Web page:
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2018-09-23: getting a handle on zettabytes with ZFS

All systems need storage and modern business, especially in companies with many employees or complex mathematical and scientific data. Often this means a number of large files and requires a considerable amount of hard disk storage.

Existing RAID configurations demand significant hardware, and some like RAID5, feature so-called "write holes" that can painfully degrade performance and associated consequences upon a disk failure. RAID6 can reduce quite a lot of this, but it requires even more physical drives.

Given that the pace of development of disk firmware tends to be faster than the physical hardware, frequently even disks that feature the same physical platters can have different firmware version and features. Hence to truly ensure that the desired RAID is both safe and that no unforeseen minor incompatibilities occur, a company is often forced to invest in purchasing several additional spares up-front.

Multiple attempts to find alternatives to RAID tended to be very platform dependant or vendor specific, so they tended to not be widely adopted by the industry. The largest and most popular of these was ZFS from Sun Microsystems, while on the Linux side there was an attempt with the Btrfs file system. Neither were terribly ideal since ZFS was closed source and Btrfs has been in an extended beta since 2007.

Then in 2013 the OpenZFS group was able to fork the code base due to the fact that Sun Microsystems had been purchased by Oracle and opensourced the Solaris operating system. Modern storage needs for big systems use this open and feature-rich version of ZFS. From wikipedia:

ZFS is scalable, and includes extensive protection against data corruption, support for high storage capacities, efficient data compression, integration of the concepts of filesystem and volume management, snapshots and copy-on-write clones, continuous integrity checking and automatic repair, RAID-Z, native NFSv4 ACLs, and can be very precisely configured.

The feature list above is rather overwhelming, however, ZFS is designed to make it easy to manage a diverse storage ecosystem.

A word of caution to the reader; the ZFS code base uses the CDDL license which is not compatible with the GPL license of the Linux kernel. Ergo, you will either need to find a distro that has a pluggable pre-built dkms module (e.g. Ubuntu) or attempt to build the code yourself and then make a Linux kernel that works with that ZFS version; thus ZFS versions will not always work with any given Linux kernel.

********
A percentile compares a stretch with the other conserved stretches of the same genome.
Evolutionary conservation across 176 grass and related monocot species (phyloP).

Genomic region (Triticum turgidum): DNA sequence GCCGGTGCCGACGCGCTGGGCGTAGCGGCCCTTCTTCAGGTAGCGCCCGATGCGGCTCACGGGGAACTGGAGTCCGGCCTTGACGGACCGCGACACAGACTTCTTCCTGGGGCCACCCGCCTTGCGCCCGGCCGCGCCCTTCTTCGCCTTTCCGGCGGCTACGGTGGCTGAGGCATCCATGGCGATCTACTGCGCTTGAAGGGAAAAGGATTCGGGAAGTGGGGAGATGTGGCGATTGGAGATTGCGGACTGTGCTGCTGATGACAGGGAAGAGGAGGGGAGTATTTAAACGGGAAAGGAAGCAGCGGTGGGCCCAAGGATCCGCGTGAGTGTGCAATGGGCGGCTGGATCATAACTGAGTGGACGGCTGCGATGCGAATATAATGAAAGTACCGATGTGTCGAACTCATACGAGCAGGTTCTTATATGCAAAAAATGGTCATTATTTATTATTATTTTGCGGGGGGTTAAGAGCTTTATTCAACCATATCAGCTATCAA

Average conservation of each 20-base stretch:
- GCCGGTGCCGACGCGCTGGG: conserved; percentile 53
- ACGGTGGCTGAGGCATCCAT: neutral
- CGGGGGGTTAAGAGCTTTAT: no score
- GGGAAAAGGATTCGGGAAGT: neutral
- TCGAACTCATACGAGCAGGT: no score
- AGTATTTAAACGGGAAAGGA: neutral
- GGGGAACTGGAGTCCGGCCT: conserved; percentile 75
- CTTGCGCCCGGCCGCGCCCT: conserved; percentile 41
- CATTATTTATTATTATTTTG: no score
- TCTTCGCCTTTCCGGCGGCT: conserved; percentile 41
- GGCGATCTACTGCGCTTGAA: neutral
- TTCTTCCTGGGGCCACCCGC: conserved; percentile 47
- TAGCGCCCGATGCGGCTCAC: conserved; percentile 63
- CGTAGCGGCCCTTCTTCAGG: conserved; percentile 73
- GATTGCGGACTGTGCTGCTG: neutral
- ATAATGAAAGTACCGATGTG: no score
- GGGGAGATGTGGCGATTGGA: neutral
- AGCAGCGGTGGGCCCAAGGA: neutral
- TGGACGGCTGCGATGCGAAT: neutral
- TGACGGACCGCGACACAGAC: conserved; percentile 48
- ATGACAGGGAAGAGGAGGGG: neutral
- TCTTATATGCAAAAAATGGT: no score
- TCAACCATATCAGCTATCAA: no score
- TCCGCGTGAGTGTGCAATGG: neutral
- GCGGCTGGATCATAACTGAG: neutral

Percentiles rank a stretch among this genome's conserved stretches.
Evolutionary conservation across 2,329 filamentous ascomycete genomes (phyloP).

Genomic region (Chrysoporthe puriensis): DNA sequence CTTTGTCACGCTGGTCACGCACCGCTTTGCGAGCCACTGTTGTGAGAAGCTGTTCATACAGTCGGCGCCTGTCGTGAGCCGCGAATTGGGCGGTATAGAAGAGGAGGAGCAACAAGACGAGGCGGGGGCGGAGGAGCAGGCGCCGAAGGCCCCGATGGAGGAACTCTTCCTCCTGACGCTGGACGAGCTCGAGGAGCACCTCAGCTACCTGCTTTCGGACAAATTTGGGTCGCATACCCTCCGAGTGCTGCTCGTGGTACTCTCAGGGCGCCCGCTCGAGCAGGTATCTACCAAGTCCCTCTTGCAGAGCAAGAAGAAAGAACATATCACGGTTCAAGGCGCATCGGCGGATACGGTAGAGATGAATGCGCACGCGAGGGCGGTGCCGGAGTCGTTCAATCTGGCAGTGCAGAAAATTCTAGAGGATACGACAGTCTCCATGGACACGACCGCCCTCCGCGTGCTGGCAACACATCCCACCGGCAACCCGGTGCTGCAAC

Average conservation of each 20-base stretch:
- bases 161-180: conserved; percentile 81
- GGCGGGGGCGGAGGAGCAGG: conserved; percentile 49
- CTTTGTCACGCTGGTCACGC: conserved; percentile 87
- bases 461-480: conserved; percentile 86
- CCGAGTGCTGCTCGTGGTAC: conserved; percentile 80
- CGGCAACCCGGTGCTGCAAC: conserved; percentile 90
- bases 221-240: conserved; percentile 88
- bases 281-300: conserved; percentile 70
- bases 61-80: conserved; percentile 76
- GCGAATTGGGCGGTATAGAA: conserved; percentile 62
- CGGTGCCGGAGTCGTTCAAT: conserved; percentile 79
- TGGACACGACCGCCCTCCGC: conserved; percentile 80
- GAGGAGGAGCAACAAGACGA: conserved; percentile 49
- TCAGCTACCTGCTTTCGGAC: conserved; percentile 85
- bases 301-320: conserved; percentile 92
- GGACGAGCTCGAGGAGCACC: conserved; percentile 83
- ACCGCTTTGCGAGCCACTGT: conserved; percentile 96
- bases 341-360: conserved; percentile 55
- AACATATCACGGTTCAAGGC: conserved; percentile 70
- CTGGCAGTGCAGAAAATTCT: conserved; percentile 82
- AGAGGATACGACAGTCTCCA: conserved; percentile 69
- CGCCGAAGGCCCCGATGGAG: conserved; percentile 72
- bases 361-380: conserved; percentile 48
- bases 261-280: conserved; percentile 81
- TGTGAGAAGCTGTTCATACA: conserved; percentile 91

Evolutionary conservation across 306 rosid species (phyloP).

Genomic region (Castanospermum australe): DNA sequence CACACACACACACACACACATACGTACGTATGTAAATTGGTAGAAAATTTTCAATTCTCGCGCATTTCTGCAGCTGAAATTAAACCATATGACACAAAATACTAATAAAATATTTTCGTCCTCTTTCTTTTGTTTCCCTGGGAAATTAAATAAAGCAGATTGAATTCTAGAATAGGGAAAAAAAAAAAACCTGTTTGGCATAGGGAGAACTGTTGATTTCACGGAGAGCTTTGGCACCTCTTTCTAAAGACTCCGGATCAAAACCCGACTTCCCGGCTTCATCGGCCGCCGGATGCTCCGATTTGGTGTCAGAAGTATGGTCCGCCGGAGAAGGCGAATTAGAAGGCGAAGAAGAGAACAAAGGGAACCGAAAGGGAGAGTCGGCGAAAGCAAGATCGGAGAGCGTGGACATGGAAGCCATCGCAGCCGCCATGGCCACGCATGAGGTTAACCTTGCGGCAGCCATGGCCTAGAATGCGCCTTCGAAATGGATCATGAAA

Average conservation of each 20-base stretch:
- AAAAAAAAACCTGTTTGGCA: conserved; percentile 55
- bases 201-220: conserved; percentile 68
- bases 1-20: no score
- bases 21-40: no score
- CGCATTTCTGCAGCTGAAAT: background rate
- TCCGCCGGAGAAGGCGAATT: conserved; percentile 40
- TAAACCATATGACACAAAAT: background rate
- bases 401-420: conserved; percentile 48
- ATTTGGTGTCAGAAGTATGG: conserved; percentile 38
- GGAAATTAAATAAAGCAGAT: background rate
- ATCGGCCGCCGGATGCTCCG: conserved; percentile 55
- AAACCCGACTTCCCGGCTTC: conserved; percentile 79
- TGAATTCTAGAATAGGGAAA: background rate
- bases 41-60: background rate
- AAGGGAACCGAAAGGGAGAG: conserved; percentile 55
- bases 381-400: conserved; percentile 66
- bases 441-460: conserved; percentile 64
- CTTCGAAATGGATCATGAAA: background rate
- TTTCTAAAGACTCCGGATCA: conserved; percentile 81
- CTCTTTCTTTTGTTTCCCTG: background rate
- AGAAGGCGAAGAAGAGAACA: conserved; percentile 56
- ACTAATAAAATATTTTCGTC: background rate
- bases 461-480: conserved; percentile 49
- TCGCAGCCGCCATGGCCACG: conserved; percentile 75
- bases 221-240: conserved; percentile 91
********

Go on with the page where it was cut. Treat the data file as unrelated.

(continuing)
ZFS works by means of storage pools, which are fundamently groups of hard drives that all interact with each other. Disks in another pool cannot influence with inside of a given pool. At any time, existing drives can be removed or new drives attached to the pool.

To create a pool, use the create command with a desired name, the RAID type and a list of devices to attach to the pool. For this example, we create a RAID-1 style mirrored list using drives by-id, call it example_pool.

sudo zpool create example_pool mirror \
/dev/disk/by-id/ata-SERIAL_NUMBER_12345_part1 \

Where '_part1' refers to the intended partition. The mirrors created by ZFS tend to be very robust and while other RAID styles are possible, they are much less flexible. A basic overview of some of the more interesting commands are demonstrated below.

Create a volume:

sudo zfs create name_of_pool/volume0

Tell ZFS to start on boot-up:

systemctl enable zfs.target
systemctl start zfs.target
systemctl enable zfs-import-cache
systemctl enable zfs-mount
systemctl enable zfs-import.target

Consider scrubbing the pool at least once a week to ensure proper caching performance:

sudo zpool scrub name_of_pool

Create, list, rollback, clone and destroy snapshots:

sudo zfs snapshot name_of_pool/volume1@123456
sudo zfs list -t snapshot -o name,creation
sudo zfs rollback -r name_of_pool/volume1@123456
sudo zfs clone name_of_pool/volume1@21082011 name_of_pool/volume1_restore
sudo zfs destroy name_of_pool/volume1@123456

Split the pool, either to create new separate pools or to replace disks:

sudo zpool split name_of_pool name_of_brand_new_pool \

Attach a new drive to a pool with an existing device:

sudo zpool attach name_of_pool \
/dev/ata-SERIAL_NUMBER_of_existing_device \

Check history of all of the pools or of a given pool:

sudo zpool history

Monitor the current I/O of a pool, every 6 seconds:

sudo zpool iostat 6

As an aside, you can also mix-and-match hard drives of multiple sizes.

For interest, if you have a set of mechanical platter drives and SSD with an operating system installed, you could preserve your data by making the SSD the first drive of a pool and then attach mechanical drives as a mirror.

That covers most of the important commands of ZFS, however, there are still quite a lot of other features available. Consider reading the man page if you are curious.